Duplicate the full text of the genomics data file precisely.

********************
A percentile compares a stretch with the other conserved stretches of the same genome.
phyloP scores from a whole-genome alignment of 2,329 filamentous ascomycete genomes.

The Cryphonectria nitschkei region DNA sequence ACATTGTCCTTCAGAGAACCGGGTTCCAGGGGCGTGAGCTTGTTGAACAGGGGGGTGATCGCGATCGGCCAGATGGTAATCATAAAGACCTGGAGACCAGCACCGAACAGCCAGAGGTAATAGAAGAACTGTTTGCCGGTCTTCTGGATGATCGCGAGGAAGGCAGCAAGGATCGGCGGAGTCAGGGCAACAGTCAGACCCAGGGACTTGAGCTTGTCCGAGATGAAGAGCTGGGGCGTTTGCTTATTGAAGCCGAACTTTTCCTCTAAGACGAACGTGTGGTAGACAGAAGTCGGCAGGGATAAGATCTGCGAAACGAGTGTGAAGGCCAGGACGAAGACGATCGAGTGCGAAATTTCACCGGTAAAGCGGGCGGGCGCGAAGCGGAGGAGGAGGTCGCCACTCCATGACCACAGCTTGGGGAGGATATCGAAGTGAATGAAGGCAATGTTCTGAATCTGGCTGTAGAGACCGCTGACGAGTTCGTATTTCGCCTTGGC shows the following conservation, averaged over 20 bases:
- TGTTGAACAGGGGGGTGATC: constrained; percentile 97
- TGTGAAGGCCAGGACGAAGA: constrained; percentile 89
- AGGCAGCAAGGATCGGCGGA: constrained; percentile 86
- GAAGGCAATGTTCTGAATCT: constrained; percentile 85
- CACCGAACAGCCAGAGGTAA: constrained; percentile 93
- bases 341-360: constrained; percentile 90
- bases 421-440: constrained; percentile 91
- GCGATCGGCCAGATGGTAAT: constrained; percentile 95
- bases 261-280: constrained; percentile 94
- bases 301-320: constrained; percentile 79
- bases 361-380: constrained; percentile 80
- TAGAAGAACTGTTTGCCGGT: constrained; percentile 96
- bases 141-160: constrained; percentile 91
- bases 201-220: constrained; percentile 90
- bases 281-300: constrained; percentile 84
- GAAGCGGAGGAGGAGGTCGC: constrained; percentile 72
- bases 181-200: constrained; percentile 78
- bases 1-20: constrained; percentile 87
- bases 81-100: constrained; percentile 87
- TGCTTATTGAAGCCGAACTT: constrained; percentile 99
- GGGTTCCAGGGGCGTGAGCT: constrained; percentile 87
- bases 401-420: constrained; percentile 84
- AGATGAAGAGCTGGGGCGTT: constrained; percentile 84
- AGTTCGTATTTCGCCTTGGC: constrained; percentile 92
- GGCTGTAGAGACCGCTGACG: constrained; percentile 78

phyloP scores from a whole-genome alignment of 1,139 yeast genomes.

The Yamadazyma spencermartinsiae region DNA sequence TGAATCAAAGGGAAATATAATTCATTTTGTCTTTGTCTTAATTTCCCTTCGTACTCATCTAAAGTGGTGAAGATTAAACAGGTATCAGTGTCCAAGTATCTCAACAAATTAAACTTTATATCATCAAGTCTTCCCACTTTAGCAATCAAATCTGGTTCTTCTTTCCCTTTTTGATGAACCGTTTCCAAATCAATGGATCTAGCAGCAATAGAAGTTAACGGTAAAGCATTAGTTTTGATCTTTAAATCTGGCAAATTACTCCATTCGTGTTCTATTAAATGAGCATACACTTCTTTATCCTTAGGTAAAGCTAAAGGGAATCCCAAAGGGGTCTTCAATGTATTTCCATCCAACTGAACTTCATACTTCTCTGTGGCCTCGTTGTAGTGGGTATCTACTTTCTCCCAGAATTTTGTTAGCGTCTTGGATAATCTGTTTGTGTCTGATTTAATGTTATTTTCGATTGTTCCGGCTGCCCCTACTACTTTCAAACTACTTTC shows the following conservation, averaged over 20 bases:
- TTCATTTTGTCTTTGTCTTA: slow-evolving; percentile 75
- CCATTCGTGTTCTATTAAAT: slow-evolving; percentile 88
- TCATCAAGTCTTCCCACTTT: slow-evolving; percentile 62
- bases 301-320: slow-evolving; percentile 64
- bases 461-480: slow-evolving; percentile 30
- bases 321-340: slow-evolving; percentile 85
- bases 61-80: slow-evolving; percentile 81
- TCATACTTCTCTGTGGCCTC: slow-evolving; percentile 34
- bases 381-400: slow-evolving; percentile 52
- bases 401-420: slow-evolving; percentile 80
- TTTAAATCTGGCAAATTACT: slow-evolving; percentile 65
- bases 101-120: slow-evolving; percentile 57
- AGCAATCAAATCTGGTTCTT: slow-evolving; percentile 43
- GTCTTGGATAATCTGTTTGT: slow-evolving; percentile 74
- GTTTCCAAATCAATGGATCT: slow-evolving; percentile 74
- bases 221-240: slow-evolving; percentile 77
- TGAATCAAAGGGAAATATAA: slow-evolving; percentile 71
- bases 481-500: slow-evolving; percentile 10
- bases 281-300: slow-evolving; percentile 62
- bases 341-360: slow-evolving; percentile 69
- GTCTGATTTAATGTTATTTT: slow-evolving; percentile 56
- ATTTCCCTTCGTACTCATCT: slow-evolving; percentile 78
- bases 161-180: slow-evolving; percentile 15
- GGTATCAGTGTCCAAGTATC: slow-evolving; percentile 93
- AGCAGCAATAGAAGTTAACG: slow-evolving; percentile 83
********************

A percentile compares a stretch with the other conserved stretches of the same genome.
phyloP scores from a whole-genome alignment of 2,329 filamentous ascomycete genomes.

The Cryphonectria nitschkei region DNA sequence ACATTGTCCTTCAGAGAACCGGGTTCCAGGGGCGTGAGCTTGTTGAACAGGGGGGTGATCGCGATCGGCCAGATGGTAATCATAAAGACCTGGAGACCAGCACCGAACAGCCAGAGGTAATAGAAGAACTGTTTGCCGGTCTTCTGGATGATCGCGAGGAAGGCAGCAAGGATCGGCGGAGTCAGGGCAACAGTCAGACCCAGGGACTTGAGCTTGTCCGAGATGAAGAGCTGGGGCGTTTGCTTATTGAAGCCGAACTTTTCCTCTAAGACGAACGTGTGGTAGACAGAAGTCGGCAGGGATAAGATCTGCGAAACGAGTGTGAAGGCCAGGACGAAGACGATCGAGTGCGAAATTTCACCGGTAAAGCGGGCGGGCGCGAAGCGGAGGAGGAGGTCGCCACTCCATGACCACAGCTTGGGGAGGATATCGAAGTGAATGAAGGCAATGTTCTGAATCTGGCTGTAGAGACCGCTGACGAGTTCGTATTTCGCCTTGGC shows the following conservation, averaged over 20 bases:
- TGTTGAACAGGGGGGTGATC: constrained; percentile 97
- TGTGAAGGCCAGGACGAAGA: constrained; percentile 89
- AGGCAGCAAGGATCGGCGGA: constrained; percentile 86
- GAAGGCAATGTTCTGAATCT: constrained; percentile 85
- CACCGAACAGCCAGAGGTAA: constrained; percentile 93
- bases 341-360: constrained; percentile 90
- bases 421-440: constrained; percentile 91
- GCGATCGGCCAGATGGTAAT: constrained; percentile 95
- bases 261-280: constrained; percentile 94
- bases 301-320: constrained; percentile 79
- bases 361-380: constrained; percentile 80
- TAGAAGAACTGTTTGCCGGT: constrained; percentile 96
- bases 141-160: constrained; percentile 91
- bases 201-220: constrained; percentile 90
- bases 281-300: constrained; percentile 84
- GAAGCGGAGGAGGAGGTCGC: constrained; percentile 72
- bases 181-200: constrained; percentile 78
- bases 1-20: constrained; percentile 87
- bases 81-100: constrained; percentile 87
- TGCTTATTGAAGCCGAACTT: constrained; percentile 99
- GGGTTCCAGGGGCGTGAGCT: constrained; percentile 87
- bases 401-420: constrained; percentile 84
- AGATGAAGAGCTGGGGCGTT: constrained; percentile 84
- AGTTCGTATTTCGCCTTGGC: constrained; percentile 92
- GGCTGTAGAGACCGCTGACG: constrained; percentile 78

phyloP scores from a whole-genome alignment of 1,139 yeast genomes.

The Yamadazyma spencermartinsiae region DNA sequence TGAATCAAAGGGAAATATAATTCATTTTGTCTTTGTCTTAATTTCCCTTCGTACTCATCTAAAGTGGTGAAGATTAAACAGGTATCAGTGTCCAAGTATCTCAACAAATTAAACTTTATATCATCAAGTCTTCCCACTTTAGCAATCAAATCTGGTTCTTCTTTCCCTTTTTGATGAACCGTTTCCAAATCAATGGATCTAGCAGCAATAGAAGTTAACGGTAAAGCATTAGTTTTGATCTTTAAATCTGGCAAATTACTCCATTCGTGTTCTATTAAATGAGCATACACTTCTTTATCCTTAGGTAAAGCTAAAGGGAATCCCAAAGGGGTCTTCAATGTATTTCCATCCAACTGAACTTCATACTTCTCTGTGGCCTCGTTGTAGTGGGTATCTACTTTCTCCCAGAATTTTGTTAGCGTCTTGGATAATCTGTTTGTGTCTGATTTAATGTTATTTTCGATTGTTCCGGCTGCCCCTACTACTTTCAAACTACTTTC shows the following conservation, averaged over 20 bases:
- TTCATTTTGTCTTTGTCTTA: slow-evolving; percentile 75
- CCATTCGTGTTCTATTAAAT: slow-evolving; percentile 88
- TCATCAAGTCTTCCCACTTT: slow-evolving; percentile 62
- bases 301-320: slow-evolving; percentile 64
- bases 461-480: slow-evolving; percentile 30
- bases 321-340: slow-evolving; percentile 85
- bases 61-80: slow-evolving; percentile 81
- TCATACTTCTCTGTGGCCTC: slow-evolving; percentile 34
- bases 381-400: slow-evolving; percentile 52
- bases 401-420: slow-evolving; percentile 80
- TTTAAATCTGGCAAATTACT: slow-evolving; percentile 65
- bases 101-120: slow-evolving; percentile 57
- AGCAATCAAATCTGGTTCTT: slow-evolving; percentile 43
- GTCTTGGATAATCTGTTTGT: slow-evolving; percentile 74
- GTTTCCAAATCAATGGATCT: slow-evolving; percentile 74
- bases 221-240: slow-evolving; percentile 77
- TGAATCAAAGGGAAATATAA: slow-evolving; percentile 71
- bases 481-500: slow-evolving; percentile 10
- bases 281-300: slow-evolving; percentile 62
- bases 341-360: slow-evolving; percentile 69
- GTCTGATTTAATGTTATTTT: slow-evolving; percentile 56
- ATTTCCCTTCGTACTCATCT: slow-evolving; percentile 78
- bases 161-180: slow-evolving; percentile 15
- GGTATCAGTGTCCAAGTATC: slow-evolving; percentile 93
- AGCAGCAATAGAAGTTAACG: slow-evolving; percentile 83